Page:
Planning to keep items that employers apparently thrown away? Make sure they’re declared discarded or face the law for theft.
A Filipina domestic worker in Hong Kong who kept for herself two shoulder bags allegedly discarded by her female employer is now being tried in court on a charge of theft, The SUN reported.
Rosanna Ranola, in her 40s, was accused of theft by employer Lam Ka-wai, who testified before Tuen Mun Court she discovered the theft on October 4, during an argument with the maid.
Lam said that she noticed the helper’s performance deteriorate as the family moved from a flat in Tai Wai to a bigger apartment in The Oakwoods in Yuen Long in February last year. Ranola reportedly started to complain about having more work to do and failed to understand instructions such as preparing food.
The argument on the night of Oct. 4 started when Lam asked the Ranola why she did not wash her daughter’s school uniform. The maid then said she wanted to quit. When the employer said she could only leave on Nov. 2 owing to a month’s notice, but Ranola said she wants to leave immediately.
The maid ran into her room and began calling her friends. When the employer followed her, she saw her suitcase has been packed and another bag half-full. She then ordered for the bags to be brought to the living room and opened them. Lam said she saw her yellow canvass and leather shoulder bag worth HK$1,500 wrapped in the maid’s clothes and buried under a pile of stacked clothing.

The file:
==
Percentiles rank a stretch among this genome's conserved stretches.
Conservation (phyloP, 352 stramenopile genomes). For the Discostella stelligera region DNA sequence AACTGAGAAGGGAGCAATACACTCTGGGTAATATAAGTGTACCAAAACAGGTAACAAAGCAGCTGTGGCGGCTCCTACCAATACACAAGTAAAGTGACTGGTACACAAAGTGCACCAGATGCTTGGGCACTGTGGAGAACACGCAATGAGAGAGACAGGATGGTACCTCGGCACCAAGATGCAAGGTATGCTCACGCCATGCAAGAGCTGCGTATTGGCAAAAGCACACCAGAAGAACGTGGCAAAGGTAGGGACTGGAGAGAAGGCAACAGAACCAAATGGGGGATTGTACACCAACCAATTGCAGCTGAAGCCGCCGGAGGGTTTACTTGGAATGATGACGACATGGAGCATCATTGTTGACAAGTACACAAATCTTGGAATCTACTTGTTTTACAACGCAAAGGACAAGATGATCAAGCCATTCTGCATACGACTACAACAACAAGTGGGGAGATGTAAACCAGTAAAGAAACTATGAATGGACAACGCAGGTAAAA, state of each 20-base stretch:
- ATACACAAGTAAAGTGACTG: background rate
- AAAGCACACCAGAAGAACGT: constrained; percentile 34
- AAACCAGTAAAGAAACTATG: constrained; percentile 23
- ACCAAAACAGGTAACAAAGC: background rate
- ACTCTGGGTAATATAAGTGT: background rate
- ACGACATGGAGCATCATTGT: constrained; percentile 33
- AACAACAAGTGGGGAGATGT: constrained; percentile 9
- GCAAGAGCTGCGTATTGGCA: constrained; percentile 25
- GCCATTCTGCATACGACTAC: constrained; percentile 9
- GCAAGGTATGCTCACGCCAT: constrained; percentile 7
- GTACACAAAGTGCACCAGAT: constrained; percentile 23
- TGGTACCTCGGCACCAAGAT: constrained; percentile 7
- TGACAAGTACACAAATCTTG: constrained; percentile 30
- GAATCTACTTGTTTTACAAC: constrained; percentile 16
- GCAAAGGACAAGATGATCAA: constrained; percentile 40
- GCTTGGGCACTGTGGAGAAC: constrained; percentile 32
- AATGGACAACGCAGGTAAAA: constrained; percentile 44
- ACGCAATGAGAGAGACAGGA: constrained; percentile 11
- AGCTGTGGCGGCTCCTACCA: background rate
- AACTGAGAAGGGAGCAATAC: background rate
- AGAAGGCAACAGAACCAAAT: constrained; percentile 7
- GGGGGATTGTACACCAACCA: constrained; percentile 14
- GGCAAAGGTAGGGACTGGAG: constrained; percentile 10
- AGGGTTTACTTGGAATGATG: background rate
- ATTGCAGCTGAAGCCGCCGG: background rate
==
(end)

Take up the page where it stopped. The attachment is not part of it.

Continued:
When Lam asked why she took the bag, the helper said the employer gave it to her, then changed her reply, “You threw it away.”
Further examination of the luggage yielded a brown leather bag, which Lam said she bought for HK$1,500. The bag was likewise wrapped in garment and hidden under piles of clothing.
Ranola, who was hired by Lam in May 2016, pleaded not guilty to the charge.
When the defense lawyer asked Lam when was the last time she saw her bags, the woman said it was during the time they moved apartments. Lam added that she did not discard the bags because they were not worn out as she only used them twice a year.
The lawyer also asked why she wanted the defendant to stay when she was not satisfied with her performance, Lam said she needed Ranola’s services because her daughter was still a minor who needed someone to look after her while Lam is at work.
The lawyer then played back in court a voice recording made by Ranola of a woman screaming at the maid for not understanding cookbook instructions on preparing “easy food” and instead cooked “crazy food.”
The counsel also asked Lam why she told the defendant to dial 999 after discovering the missing bags, but took the phone from the helper and instead talked to the police herself.
“You did not give the defendant a chance to talk to the police,” the lawyer said.
Two other witnesses are due to give evidence when the trial resumes on Feb 15, The SUN reported.